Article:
(Bloomberg) -- Hermes International’s quarterly sales jumped as Chinese shoppers snapped up its pricey scarves and Kelly handbags, fueling optimism the global luxury industry’s top performers will carry on growing despite economic headwinds.
Revenue climbed 23% in the first three months of the year at constant exchange rates, Paris-based Hermes said Friday, exceeding analysts’ estimates. The shares rose as much as 2% in early trading, and have gained more than a third in 2023.
“After a very good fourth quarter, we had robust traffic, even slightly higher in early 2023” in China, Chief Financial Officer Eric du Halgouet told reporters Friday. Sales during the Chinese New Year were “very good,” the company said.
The results come a day after LVMH, the world’s largest luxury conglomerate, posted a double-digit sales increase, buoyed by the return of Chinese customers following the end of Covid restrictions. The persistent strength of LVMH and Hermes have made them darlings of investors at a time when even big technology companies have seen growth slow.
That’s made LVMH Europe’s most valuable company and its Chairmnan Bernard Arnault the world’s richest person, according to the Bloomberg Billionaires Index. Last week, Hermes’ valuation crossed the symbolic threshold of €200 billion ($221 billion) for the first time.
Whether weaker luxury players such as Gucci-owner Kering SA will benefit as strongly as Hermes and LVMH from a resurgent Chinese shopper remains to be seen, analysts said.
Hermes’ sales for Asia Pacific excluding Japan were up 22.5% for the first three months of the year. The luxury label known for its silk carre scarves also saw 19% growth in the Americas, a strong performance amid concern over a potential US slowdown.
Du Halgouet said trends so far this month for both China and the US look similar to the first-quarter performance, adding that Hermes is seeing a “nice dynamic” in China while the brand hasn’t seen a slowdown in the US so far.
“Growth for all regions and categories came in materially ahead of consensus,” Stifel analyst Rogerio Fujimori wrote in a note Friday, adding that Hermes offers “best-in-class sector fundamentals.”
While LVMH Moet Hennessy Louis Vuitton SE posted stellar quarterly growth in Asia excluding Japan, it warned it was seeing slower US growth.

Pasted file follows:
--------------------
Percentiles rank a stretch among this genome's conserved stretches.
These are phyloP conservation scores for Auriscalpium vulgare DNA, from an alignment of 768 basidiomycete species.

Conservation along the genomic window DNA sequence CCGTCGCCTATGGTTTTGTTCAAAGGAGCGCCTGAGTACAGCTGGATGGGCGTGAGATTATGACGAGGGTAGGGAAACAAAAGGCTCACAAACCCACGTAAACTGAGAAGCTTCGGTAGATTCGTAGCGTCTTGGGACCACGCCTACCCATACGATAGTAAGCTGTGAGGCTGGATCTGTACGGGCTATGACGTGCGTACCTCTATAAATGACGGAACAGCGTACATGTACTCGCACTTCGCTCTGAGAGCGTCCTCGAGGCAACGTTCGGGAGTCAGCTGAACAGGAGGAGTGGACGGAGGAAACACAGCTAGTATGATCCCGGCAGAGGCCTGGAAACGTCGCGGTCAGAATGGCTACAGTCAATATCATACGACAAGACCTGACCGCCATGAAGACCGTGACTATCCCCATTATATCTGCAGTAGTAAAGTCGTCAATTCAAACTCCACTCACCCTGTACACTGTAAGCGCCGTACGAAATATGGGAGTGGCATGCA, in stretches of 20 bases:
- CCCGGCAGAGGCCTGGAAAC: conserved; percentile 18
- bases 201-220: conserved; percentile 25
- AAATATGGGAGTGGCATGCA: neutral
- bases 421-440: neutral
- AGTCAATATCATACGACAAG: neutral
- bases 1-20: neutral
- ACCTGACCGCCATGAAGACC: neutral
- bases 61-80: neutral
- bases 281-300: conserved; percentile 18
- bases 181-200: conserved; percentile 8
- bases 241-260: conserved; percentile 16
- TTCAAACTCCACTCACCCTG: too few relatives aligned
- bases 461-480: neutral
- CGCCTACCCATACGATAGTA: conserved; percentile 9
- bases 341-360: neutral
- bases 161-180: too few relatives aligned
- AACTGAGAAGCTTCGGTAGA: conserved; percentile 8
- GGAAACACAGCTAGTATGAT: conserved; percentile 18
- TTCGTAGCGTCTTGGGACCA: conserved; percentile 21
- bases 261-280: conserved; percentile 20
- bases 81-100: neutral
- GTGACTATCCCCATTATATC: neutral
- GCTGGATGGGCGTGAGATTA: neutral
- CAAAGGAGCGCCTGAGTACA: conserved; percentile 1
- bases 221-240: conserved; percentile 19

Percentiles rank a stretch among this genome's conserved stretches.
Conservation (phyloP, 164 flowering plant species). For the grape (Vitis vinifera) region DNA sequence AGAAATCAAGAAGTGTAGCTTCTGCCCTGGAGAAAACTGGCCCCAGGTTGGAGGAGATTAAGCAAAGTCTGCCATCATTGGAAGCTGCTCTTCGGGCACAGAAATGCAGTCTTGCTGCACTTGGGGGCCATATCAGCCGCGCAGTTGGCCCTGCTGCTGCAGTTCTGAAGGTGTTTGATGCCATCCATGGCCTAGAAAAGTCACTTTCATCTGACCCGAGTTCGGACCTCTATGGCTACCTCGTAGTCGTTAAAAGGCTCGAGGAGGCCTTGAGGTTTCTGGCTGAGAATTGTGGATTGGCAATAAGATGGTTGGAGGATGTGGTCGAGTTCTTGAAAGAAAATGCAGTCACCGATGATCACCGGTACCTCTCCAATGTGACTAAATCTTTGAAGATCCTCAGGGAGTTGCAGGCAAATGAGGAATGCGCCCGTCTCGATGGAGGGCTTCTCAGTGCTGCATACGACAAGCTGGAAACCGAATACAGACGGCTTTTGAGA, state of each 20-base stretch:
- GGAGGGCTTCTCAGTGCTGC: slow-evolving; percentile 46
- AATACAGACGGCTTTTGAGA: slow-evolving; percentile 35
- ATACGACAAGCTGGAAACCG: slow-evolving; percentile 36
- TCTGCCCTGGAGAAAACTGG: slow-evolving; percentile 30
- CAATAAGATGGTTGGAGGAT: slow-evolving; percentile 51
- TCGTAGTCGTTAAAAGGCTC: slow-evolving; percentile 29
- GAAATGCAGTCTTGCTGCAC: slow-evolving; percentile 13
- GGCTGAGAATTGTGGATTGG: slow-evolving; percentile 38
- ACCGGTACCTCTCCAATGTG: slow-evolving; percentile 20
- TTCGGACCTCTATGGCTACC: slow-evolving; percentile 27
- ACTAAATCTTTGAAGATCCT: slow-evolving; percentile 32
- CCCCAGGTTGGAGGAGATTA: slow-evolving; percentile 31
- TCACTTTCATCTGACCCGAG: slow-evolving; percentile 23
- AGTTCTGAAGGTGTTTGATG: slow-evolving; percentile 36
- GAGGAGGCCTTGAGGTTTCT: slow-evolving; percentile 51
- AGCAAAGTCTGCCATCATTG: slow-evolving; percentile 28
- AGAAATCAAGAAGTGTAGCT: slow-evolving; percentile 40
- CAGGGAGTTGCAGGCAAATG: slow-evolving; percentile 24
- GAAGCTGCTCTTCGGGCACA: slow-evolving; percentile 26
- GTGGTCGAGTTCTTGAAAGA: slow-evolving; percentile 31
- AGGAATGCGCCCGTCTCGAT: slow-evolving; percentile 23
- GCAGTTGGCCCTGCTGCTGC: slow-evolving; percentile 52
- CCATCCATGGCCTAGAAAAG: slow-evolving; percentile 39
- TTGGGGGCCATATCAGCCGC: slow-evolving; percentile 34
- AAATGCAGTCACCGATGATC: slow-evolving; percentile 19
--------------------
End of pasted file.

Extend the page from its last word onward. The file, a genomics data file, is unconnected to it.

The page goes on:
Du Halgouet said Hermes doesn’t expect to see Chinese tourists return in droves before the fourth quarter. In the first quarter, Hermes saw the return of travel flows inside Asia with “very nice” performances in Hong Kong and Macau. He added that the company should benefit from easy comparables in the second quarter as China was heavily hit by lockdowns last year.
Hermes’ ready-to-wear division saw the strongest growth, up more than a third. Its watch unit isn’t experiencing a trend reversal after growing 25% in the quarter, du Halgouet added. Some top Swiss watch executives have warned of early signs of a slowdown.
Read more: Swiss Watch CEOs From Patek to Oris See Slowdown After Boom
Hermes may be in a category of its own as far as pricing power is concerned. Demand for its handbags typically surpasses its production capacity, and many bags also have higher resale values.
The company aims to open one new leather manufacturing facility per year in its home country in order to maintain growth of around 7% for leather goods, Executive Chairman Axel Dumas said last week when Hermes opened a new facility in Louviers, Normandy. This opening brings the total of its leather plants in France to 21. The facility will boost the output of small Kelly bags which cost €7,700 in France.
Read more: At €200 Billion, Hermes Surfs Luxury Boom to Surpass Novartis
(Updates with CFO, analyst comments, shares from second paragraph.)
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